John Tory would have us believe the backlash he's experiencing following his remarks on women and the gender wage gap is a “manufactured controversy.”
But, let's face it, if that is what this is, he is the man at the controls.
Tory, a radio talk show host and a rumoured candidate in Toronto’s mayoral race, has found himself on the defensive after he blurted out during a televised interview his thoughts on why women continue to earn less money than their male peers in the workplace.
Among the more notable comments, Tory recalled how, during the early days of a law career, the men in his firm were far more likely to negotiate over wages with than women.
“The women don’t come as often to complain. The men do, so my experience is a little different in that I do think that more men put a fuss up about their money,” he told CP24 host Stephen LeDrew.
Cue the outrage. Both women and men quickly took to Twitter to register their dismay, with many using the hashtag #outoftouch.
Tory's later efforts to dig himself out of the hole only seemed to mire him further.
Speaking to the issue on Newstalk 1010, Tory set off a whole new fury, and an accompanying hashtag, after he said learning to play golf would be “immensely beneficial” to a young woman's career.
According to a recent Statistics Canada study, women working full time earned about 83 per cent of what men did in 2011. When both part-time and full-time workers are tallied, that number drops to about 76 per cent, based on average weekly wages.
The reasons behind the continued disparity are as complex as they are controversial.
But Beatrix Dart, associate dean at the University of Toronto`s Rotman School of Management, said Tory is not wrong when he pointed out the differences between how men and women negotiate.
Indeed, women are typically far less willing than their male counterparts to ask for more money or benefits during negotiations with a boss or potential employer, Dart said.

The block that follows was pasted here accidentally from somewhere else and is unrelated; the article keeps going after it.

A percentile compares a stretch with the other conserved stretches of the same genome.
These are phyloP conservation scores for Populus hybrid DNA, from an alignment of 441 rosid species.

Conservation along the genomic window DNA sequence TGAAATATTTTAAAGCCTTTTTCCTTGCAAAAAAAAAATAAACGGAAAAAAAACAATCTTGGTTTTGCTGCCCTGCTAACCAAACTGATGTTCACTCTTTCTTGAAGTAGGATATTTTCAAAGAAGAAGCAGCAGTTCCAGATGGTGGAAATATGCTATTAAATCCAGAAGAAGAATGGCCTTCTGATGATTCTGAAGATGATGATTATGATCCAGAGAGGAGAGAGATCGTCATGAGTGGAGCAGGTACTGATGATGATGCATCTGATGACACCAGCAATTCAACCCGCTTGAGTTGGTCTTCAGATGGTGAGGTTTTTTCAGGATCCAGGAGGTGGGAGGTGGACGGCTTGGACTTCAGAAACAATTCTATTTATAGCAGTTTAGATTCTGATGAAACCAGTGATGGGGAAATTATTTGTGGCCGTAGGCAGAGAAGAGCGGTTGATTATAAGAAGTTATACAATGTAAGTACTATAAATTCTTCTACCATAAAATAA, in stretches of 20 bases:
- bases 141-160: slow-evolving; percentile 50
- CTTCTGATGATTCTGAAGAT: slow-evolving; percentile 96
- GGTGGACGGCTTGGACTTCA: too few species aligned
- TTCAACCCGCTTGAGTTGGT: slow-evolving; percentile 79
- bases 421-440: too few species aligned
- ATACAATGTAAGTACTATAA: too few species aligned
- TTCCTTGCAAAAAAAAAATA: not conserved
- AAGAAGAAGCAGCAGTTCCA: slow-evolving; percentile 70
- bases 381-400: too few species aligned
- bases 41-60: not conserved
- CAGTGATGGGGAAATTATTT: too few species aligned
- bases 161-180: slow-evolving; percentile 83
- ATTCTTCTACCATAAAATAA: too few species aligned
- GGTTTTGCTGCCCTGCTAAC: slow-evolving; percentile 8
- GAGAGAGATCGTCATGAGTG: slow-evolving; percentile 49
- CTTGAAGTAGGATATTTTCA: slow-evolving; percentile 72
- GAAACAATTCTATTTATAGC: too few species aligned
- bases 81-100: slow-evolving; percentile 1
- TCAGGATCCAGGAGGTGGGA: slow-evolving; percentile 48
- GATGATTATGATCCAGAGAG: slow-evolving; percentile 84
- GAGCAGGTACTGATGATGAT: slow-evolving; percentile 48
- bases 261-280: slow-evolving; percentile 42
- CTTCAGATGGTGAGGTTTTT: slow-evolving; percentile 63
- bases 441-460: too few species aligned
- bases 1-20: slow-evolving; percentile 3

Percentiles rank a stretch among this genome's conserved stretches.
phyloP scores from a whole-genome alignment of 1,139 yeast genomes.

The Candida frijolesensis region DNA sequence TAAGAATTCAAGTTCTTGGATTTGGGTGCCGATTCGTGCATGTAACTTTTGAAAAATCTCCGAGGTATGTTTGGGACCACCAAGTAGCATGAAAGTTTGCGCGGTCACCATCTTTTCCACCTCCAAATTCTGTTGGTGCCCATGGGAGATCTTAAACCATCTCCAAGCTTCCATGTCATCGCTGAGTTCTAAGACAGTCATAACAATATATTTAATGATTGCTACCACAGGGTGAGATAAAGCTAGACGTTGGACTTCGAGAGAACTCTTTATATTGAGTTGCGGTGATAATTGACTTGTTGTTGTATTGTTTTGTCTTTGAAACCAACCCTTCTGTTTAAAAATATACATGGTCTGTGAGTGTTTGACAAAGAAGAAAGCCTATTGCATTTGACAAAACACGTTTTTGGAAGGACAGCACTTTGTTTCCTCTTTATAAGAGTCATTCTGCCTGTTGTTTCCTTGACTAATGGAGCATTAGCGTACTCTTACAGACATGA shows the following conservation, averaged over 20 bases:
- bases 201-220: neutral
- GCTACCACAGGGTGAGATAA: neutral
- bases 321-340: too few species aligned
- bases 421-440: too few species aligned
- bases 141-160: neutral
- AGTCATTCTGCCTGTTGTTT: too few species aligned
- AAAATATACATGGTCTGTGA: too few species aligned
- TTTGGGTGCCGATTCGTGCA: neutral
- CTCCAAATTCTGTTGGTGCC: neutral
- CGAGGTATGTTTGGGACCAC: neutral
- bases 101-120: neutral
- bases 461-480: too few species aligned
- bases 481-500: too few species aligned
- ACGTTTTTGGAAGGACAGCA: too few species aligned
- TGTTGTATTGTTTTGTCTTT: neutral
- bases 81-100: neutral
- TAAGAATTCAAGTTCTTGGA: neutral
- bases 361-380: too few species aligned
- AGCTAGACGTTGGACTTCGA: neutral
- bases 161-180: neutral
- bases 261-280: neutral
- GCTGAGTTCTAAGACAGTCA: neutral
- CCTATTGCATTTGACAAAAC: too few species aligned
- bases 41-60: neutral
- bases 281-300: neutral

Sometimes women don't want to appear to be overly aggressive. Other studies indicate woman are more likely to be perceived in a negative light if they do negotiate.
“In many cases, women are almost willing to accept what is offered and often don't negotiate at all,” Dart said.
That does not mean women can't negotiate well. Dart said there is ample research to show women are as effective, or more effective, at negotiation when they are doing it on some else's behalf, whether that's a client, a parent, a child or a friend.
Alex Johnston, executive director of Catalyst Canada, said the current obsession over negotiation styles, and which gender is better under pressure, is misleading. The bigger conversation she urged business leaders to have is around the patterns and behaviours within their own organizations that are holding women back from achieving their full potential.
A 2011 Catalyst paper revealed that even when women did all the things they have been told will help them get ahead -- using the same tactics as men -- they still advanced less than their male counterparts and had slower pay growth.
Catalyst released another major study last year tracking MBA graduates around the world. The report, entitled High-Potential Employees in the Pipeline: Maximizing the Talent Pool in Canadian Organizations, found that Canadian women MBA grads earn $8,167 less than men in their first post-MBA jobs, start out a lower job level and are offered fewer career-accelerating work experiences and international postings.
For more on the social reaction, check out the Storify below: